Lee spent the first six months doing water therapy with him on a daily basis. She said she decided to do the therapy because once she took her hands away from him after setting him down he would fall over.

"He had no balance, he couldn't walk. I would have to hold him up," Lee said. "Six months later I could put him on the floor and he would be able to walk without falling over."

The water therapy was done in the bathtub because he was little at the time, only 8-weeks-old.

"I could hold him in one hand and lower him into the water," Lee said. "The first time I did it, I thought this is what I learned in graduate school because I am a retired special education teacher. This is what they tell me, as soon as his little body touches the water he should start flailing because your brain automatically kicks in. Put him in the warm water and he didn't move and then all of a sudden his brain kicked in and he started swimming and moving the legs in the right direction."

The therapy worked, as well as daily exercises Lee developed. One of the exercises includes Lee holding his front paws while lifting him up off the ground, so Trouper will tuck his legs in.

Today, Trouper can walk and run and swim. Lee taught Trouper how to swim again by customizing a floaty that he used off the coast of Sanibel for five months every Saturday. Unfortunately Trouper still cannot climb.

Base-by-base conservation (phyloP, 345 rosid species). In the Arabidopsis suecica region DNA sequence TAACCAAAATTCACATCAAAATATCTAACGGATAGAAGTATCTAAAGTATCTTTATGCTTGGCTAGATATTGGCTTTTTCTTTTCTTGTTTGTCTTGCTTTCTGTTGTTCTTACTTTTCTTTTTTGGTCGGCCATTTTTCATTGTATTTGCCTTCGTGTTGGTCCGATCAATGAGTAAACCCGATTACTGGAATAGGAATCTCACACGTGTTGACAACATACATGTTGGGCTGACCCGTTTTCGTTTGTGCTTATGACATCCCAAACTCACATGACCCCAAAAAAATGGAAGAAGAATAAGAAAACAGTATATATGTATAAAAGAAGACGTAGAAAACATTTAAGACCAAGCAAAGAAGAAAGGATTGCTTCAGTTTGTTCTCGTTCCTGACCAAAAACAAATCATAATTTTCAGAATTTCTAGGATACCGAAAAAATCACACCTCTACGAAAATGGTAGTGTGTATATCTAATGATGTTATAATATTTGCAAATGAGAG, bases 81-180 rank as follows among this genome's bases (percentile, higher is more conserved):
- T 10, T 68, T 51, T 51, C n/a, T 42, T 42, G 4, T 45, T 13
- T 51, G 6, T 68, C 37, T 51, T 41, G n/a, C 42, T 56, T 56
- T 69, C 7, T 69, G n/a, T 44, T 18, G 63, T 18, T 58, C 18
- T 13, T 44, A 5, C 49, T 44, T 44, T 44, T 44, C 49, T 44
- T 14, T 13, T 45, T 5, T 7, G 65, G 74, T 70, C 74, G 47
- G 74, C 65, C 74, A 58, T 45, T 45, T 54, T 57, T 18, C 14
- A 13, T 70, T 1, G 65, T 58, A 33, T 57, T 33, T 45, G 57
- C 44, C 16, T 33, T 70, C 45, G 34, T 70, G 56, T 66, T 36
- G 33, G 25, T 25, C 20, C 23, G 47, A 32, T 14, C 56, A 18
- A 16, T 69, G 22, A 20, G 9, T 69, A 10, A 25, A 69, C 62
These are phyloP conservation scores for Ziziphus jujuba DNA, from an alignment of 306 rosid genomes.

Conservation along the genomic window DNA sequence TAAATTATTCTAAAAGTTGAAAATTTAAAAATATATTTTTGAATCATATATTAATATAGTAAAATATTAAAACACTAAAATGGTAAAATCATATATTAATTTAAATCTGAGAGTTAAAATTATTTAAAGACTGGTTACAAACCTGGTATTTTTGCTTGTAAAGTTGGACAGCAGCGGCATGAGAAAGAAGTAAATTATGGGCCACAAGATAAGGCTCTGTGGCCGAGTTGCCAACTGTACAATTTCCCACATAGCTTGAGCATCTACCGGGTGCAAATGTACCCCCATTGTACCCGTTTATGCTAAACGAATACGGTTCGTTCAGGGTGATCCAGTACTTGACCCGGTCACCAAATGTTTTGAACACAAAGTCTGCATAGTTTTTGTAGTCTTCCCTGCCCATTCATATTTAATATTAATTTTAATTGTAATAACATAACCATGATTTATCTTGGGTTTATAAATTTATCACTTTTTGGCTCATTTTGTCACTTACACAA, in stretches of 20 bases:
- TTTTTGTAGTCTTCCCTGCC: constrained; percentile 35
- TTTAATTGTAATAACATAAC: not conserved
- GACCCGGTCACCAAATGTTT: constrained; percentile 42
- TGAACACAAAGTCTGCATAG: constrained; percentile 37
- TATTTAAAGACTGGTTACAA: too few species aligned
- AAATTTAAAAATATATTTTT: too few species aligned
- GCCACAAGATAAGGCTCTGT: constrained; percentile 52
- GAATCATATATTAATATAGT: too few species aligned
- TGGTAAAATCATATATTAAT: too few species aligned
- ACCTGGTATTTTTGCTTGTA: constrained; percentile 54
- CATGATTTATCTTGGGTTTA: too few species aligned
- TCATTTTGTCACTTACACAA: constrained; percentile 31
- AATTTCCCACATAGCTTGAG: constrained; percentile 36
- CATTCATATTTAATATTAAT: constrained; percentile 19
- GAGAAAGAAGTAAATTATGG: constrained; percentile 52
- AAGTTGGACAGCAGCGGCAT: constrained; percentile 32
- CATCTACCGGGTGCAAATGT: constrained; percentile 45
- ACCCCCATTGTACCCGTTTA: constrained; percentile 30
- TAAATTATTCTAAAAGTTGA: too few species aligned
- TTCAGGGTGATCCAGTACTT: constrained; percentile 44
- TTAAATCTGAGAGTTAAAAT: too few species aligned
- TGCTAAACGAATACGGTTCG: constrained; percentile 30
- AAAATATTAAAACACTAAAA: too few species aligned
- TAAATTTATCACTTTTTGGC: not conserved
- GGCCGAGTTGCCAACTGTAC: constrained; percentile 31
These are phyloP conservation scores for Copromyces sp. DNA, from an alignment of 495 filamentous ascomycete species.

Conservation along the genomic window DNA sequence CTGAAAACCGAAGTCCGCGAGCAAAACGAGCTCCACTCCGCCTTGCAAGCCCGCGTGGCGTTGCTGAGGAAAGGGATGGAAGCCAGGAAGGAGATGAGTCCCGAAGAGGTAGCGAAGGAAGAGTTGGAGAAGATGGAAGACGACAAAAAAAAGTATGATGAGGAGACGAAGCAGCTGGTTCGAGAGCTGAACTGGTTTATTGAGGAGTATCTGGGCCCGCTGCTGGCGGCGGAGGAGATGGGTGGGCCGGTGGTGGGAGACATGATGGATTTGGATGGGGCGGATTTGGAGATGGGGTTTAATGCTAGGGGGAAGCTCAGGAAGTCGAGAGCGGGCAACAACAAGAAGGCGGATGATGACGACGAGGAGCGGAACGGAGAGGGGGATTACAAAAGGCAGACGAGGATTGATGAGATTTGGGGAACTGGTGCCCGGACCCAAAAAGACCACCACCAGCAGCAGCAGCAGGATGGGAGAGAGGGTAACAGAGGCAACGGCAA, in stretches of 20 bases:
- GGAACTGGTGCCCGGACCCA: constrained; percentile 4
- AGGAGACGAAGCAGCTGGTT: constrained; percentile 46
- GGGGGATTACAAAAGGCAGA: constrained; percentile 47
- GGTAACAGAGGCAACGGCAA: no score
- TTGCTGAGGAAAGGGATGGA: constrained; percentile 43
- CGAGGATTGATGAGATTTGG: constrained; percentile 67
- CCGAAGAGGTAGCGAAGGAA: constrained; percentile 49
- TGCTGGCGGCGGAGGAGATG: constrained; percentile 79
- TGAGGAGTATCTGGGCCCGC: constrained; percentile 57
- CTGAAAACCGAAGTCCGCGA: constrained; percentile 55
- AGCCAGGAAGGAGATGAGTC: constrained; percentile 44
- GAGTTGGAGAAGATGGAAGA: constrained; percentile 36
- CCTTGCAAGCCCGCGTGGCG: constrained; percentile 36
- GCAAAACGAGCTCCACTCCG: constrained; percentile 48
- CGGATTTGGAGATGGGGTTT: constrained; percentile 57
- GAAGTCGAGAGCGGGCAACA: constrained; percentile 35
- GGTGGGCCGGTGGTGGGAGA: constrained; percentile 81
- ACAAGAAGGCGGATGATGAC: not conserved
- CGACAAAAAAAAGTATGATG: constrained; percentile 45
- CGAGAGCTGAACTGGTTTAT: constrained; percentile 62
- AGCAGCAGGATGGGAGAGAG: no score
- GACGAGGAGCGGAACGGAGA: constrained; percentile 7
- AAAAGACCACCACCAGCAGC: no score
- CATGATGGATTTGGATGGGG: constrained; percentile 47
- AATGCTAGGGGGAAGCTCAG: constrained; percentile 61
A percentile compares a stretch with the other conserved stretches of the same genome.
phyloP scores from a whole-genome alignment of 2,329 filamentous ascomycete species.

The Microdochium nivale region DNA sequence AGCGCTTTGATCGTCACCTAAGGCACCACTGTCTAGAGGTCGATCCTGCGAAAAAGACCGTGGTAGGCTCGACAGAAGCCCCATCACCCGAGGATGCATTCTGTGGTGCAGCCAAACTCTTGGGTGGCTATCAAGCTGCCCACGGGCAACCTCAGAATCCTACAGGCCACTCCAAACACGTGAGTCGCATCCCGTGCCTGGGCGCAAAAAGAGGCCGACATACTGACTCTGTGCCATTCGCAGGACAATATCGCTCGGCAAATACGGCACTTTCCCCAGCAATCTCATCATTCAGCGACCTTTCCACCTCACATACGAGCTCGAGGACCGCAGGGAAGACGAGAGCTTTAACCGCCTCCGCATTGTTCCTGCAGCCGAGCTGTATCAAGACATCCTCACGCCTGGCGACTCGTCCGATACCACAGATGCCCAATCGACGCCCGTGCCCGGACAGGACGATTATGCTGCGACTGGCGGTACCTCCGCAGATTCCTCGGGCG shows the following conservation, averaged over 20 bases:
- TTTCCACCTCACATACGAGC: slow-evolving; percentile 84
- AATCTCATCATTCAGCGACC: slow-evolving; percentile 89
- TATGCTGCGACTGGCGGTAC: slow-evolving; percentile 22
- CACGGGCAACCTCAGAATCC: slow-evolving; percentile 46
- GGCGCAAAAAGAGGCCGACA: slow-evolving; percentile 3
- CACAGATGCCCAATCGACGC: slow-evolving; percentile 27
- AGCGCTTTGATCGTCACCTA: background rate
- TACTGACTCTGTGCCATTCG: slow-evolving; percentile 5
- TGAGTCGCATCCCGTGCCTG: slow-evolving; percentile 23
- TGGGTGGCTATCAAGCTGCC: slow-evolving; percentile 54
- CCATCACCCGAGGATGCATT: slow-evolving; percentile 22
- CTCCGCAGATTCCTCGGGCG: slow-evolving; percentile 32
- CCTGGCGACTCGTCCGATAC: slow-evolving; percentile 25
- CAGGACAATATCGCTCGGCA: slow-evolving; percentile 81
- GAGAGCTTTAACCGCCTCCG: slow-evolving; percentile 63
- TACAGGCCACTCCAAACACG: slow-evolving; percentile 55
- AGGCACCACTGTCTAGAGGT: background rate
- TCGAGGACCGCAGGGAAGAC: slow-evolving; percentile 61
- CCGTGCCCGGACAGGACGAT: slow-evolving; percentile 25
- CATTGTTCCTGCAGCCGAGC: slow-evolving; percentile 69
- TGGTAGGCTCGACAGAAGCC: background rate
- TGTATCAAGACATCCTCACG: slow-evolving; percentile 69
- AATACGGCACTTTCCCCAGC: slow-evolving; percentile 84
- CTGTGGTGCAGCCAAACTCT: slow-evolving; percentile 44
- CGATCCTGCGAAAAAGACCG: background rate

Most raccoons have about 50 sounds they make to communicate, which unfortunately is not the same for Trouper, who only has one. The sound he makes while happy is a purr, or frill, which he communicated with Lee when he was two or three years old.

The duo have daily routines that they follow. One of which includes his feeding time every two hours. Lee starts the routine by touching his mouth, encouraging Trouper to open, so she can stick the food in his mouth.

"I'm the only one that feeds him," she explained.

It took some learning on Trouper's part on how to swallow food when he was younger. Lee had to massage his throat to encourage him to swallow. She also had to teach him how to lap water to drink. It took Lee three years of putting fluid on the side of his mouth before he was able to drink water on his own from the front of his mouth.

His diet include meat, fruits and vegetables, which does not always stop there. Some of his favorites include pizza, excluding pepperoni, macaroni and cheese, scrambled eggs and pudding. If there is something Trouper does not like, such as fish, he will spit it out.